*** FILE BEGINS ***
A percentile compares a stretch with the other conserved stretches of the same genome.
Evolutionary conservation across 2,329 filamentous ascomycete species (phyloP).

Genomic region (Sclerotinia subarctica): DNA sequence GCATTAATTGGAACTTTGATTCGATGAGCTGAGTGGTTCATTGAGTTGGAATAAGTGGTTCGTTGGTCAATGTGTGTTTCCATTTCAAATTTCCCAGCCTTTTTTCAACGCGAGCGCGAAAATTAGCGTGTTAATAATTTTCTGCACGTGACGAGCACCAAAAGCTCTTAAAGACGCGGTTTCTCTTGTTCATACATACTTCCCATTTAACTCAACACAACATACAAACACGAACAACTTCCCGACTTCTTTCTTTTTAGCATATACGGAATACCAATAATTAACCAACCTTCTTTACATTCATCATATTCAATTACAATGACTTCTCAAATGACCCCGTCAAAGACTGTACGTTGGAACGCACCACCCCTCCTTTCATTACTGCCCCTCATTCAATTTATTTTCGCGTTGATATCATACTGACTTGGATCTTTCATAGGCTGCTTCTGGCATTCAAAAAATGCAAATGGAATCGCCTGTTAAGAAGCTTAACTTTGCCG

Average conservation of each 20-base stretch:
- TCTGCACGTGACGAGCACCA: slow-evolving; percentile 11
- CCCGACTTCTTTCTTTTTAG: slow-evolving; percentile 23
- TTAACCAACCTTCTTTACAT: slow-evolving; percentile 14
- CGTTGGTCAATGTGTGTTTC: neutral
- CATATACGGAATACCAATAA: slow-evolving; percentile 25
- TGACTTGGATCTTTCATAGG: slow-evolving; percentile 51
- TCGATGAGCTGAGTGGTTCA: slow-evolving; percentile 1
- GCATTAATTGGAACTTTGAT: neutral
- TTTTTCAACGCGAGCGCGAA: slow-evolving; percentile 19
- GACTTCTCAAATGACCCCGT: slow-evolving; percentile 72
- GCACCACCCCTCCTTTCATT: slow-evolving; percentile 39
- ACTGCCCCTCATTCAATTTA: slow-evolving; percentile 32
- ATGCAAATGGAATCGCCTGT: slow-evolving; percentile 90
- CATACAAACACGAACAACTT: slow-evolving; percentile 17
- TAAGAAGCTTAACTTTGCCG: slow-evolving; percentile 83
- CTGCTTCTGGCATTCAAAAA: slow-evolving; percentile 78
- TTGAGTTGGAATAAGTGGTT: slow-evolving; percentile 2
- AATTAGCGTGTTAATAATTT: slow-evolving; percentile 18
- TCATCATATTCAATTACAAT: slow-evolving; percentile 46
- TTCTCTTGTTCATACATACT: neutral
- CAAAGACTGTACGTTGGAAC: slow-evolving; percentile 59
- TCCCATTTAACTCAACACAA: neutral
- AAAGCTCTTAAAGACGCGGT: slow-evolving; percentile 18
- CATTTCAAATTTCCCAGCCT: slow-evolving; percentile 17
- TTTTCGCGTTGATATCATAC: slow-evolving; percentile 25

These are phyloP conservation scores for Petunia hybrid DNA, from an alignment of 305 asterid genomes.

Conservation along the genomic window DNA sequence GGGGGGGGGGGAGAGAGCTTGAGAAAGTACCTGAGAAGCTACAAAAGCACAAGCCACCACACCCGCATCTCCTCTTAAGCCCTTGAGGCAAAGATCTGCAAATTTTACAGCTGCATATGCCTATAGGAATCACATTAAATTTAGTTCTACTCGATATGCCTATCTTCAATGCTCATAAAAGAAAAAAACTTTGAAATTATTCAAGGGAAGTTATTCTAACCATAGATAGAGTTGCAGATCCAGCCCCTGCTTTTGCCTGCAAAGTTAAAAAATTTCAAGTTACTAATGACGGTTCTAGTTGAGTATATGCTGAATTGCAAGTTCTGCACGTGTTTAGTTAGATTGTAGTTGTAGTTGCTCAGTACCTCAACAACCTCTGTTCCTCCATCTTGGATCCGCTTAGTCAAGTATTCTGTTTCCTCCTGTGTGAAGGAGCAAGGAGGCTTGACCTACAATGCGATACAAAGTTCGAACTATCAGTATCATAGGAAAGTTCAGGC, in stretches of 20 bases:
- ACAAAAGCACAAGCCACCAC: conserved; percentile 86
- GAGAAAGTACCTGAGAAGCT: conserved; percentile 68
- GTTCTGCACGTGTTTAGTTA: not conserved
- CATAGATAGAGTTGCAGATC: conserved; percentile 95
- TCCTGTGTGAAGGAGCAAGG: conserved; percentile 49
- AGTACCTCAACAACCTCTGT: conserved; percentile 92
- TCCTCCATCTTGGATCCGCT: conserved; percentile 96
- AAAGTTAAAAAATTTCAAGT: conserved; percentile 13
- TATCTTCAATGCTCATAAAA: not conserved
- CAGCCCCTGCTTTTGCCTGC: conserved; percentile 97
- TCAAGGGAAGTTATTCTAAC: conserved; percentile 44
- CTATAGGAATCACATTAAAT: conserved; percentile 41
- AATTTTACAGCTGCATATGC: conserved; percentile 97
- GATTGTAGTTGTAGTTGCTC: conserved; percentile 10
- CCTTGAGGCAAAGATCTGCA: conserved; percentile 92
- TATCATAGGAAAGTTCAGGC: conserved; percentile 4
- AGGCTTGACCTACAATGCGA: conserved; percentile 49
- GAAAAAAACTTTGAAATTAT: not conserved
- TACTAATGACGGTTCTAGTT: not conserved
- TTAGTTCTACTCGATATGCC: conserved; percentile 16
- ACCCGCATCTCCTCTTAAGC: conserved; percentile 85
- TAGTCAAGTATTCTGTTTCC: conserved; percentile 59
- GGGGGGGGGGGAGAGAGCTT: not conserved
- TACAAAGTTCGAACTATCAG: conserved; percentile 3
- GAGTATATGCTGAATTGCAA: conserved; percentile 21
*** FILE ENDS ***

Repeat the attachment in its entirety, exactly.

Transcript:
A percentile compares a stretch with the other conserved stretches of the same genome.
Evolutionary conservation across 2,329 filamentous ascomycete species (phyloP).

Genomic region (Sclerotinia subarctica): DNA sequence GCATTAATTGGAACTTTGATTCGATGAGCTGAGTGGTTCATTGAGTTGGAATAAGTGGTTCGTTGGTCAATGTGTGTTTCCATTTCAAATTTCCCAGCCTTTTTTCAACGCGAGCGCGAAAATTAGCGTGTTAATAATTTTCTGCACGTGACGAGCACCAAAAGCTCTTAAAGACGCGGTTTCTCTTGTTCATACATACTTCCCATTTAACTCAACACAACATACAAACACGAACAACTTCCCGACTTCTTTCTTTTTAGCATATACGGAATACCAATAATTAACCAACCTTCTTTACATTCATCATATTCAATTACAATGACTTCTCAAATGACCCCGTCAAAGACTGTACGTTGGAACGCACCACCCCTCCTTTCATTACTGCCCCTCATTCAATTTATTTTCGCGTTGATATCATACTGACTTGGATCTTTCATAGGCTGCTTCTGGCATTCAAAAAATGCAAATGGAATCGCCTGTTAAGAAGCTTAACTTTGCCG

Average conservation of each 20-base stretch:
- TCTGCACGTGACGAGCACCA: slow-evolving; percentile 11
- CCCGACTTCTTTCTTTTTAG: slow-evolving; percentile 23
- TTAACCAACCTTCTTTACAT: slow-evolving; percentile 14
- CGTTGGTCAATGTGTGTTTC: neutral
- CATATACGGAATACCAATAA: slow-evolving; percentile 25
- TGACTTGGATCTTTCATAGG: slow-evolving; percentile 51
- TCGATGAGCTGAGTGGTTCA: slow-evolving; percentile 1
- GCATTAATTGGAACTTTGAT: neutral
- TTTTTCAACGCGAGCGCGAA: slow-evolving; percentile 19
- GACTTCTCAAATGACCCCGT: slow-evolving; percentile 72
- GCACCACCCCTCCTTTCATT: slow-evolving; percentile 39
- ACTGCCCCTCATTCAATTTA: slow-evolving; percentile 32
- ATGCAAATGGAATCGCCTGT: slow-evolving; percentile 90
- CATACAAACACGAACAACTT: slow-evolving; percentile 17
- TAAGAAGCTTAACTTTGCCG: slow-evolving; percentile 83
- CTGCTTCTGGCATTCAAAAA: slow-evolving; percentile 78
- TTGAGTTGGAATAAGTGGTT: slow-evolving; percentile 2
- AATTAGCGTGTTAATAATTT: slow-evolving; percentile 18
- TCATCATATTCAATTACAAT: slow-evolving; percentile 46
- TTCTCTTGTTCATACATACT: neutral
- CAAAGACTGTACGTTGGAAC: slow-evolving; percentile 59
- TCCCATTTAACTCAACACAA: neutral
- AAAGCTCTTAAAGACGCGGT: slow-evolving; percentile 18
- CATTTCAAATTTCCCAGCCT: slow-evolving; percentile 17
- TTTTCGCGTTGATATCATAC: slow-evolving; percentile 25

These are phyloP conservation scores for Petunia hybrid DNA, from an alignment of 305 asterid genomes.

Conservation along the genomic window DNA sequence GGGGGGGGGGGAGAGAGCTTGAGAAAGTACCTGAGAAGCTACAAAAGCACAAGCCACCACACCCGCATCTCCTCTTAAGCCCTTGAGGCAAAGATCTGCAAATTTTACAGCTGCATATGCCTATAGGAATCACATTAAATTTAGTTCTACTCGATATGCCTATCTTCAATGCTCATAAAAGAAAAAAACTTTGAAATTATTCAAGGGAAGTTATTCTAACCATAGATAGAGTTGCAGATCCAGCCCCTGCTTTTGCCTGCAAAGTTAAAAAATTTCAAGTTACTAATGACGGTTCTAGTTGAGTATATGCTGAATTGCAAGTTCTGCACGTGTTTAGTTAGATTGTAGTTGTAGTTGCTCAGTACCTCAACAACCTCTGTTCCTCCATCTTGGATCCGCTTAGTCAAGTATTCTGTTTCCTCCTGTGTGAAGGAGCAAGGAGGCTTGACCTACAATGCGATACAAAGTTCGAACTATCAGTATCATAGGAAAGTTCAGGC, in stretches of 20 bases:
- ACAAAAGCACAAGCCACCAC: conserved; percentile 86
- GAGAAAGTACCTGAGAAGCT: conserved; percentile 68
- GTTCTGCACGTGTTTAGTTA: not conserved
- CATAGATAGAGTTGCAGATC: conserved; percentile 95
- TCCTGTGTGAAGGAGCAAGG: conserved; percentile 49
- AGTACCTCAACAACCTCTGT: conserved; percentile 92
- TCCTCCATCTTGGATCCGCT: conserved; percentile 96
- AAAGTTAAAAAATTTCAAGT: conserved; percentile 13
- TATCTTCAATGCTCATAAAA: not conserved
- CAGCCCCTGCTTTTGCCTGC: conserved; percentile 97
- TCAAGGGAAGTTATTCTAAC: conserved; percentile 44
- CTATAGGAATCACATTAAAT: conserved; percentile 41
- AATTTTACAGCTGCATATGC: conserved; percentile 97
- GATTGTAGTTGTAGTTGCTC: conserved; percentile 10
- CCTTGAGGCAAAGATCTGCA: conserved; percentile 92
- TATCATAGGAAAGTTCAGGC: conserved; percentile 4
- AGGCTTGACCTACAATGCGA: conserved; percentile 49
- GAAAAAAACTTTGAAATTAT: not conserved
- TACTAATGACGGTTCTAGTT: not conserved
- TTAGTTCTACTCGATATGCC: conserved; percentile 16
- ACCCGCATCTCCTCTTAAGC: conserved; percentile 85
- TAGTCAAGTATTCTGTTTCC: conserved; percentile 59
- GGGGGGGGGGGAGAGAGCTT: not conserved
- TACAAAGTTCGAACTATCAG: conserved; percentile 3
- GAGTATATGCTGAATTGCAA: conserved; percentile 21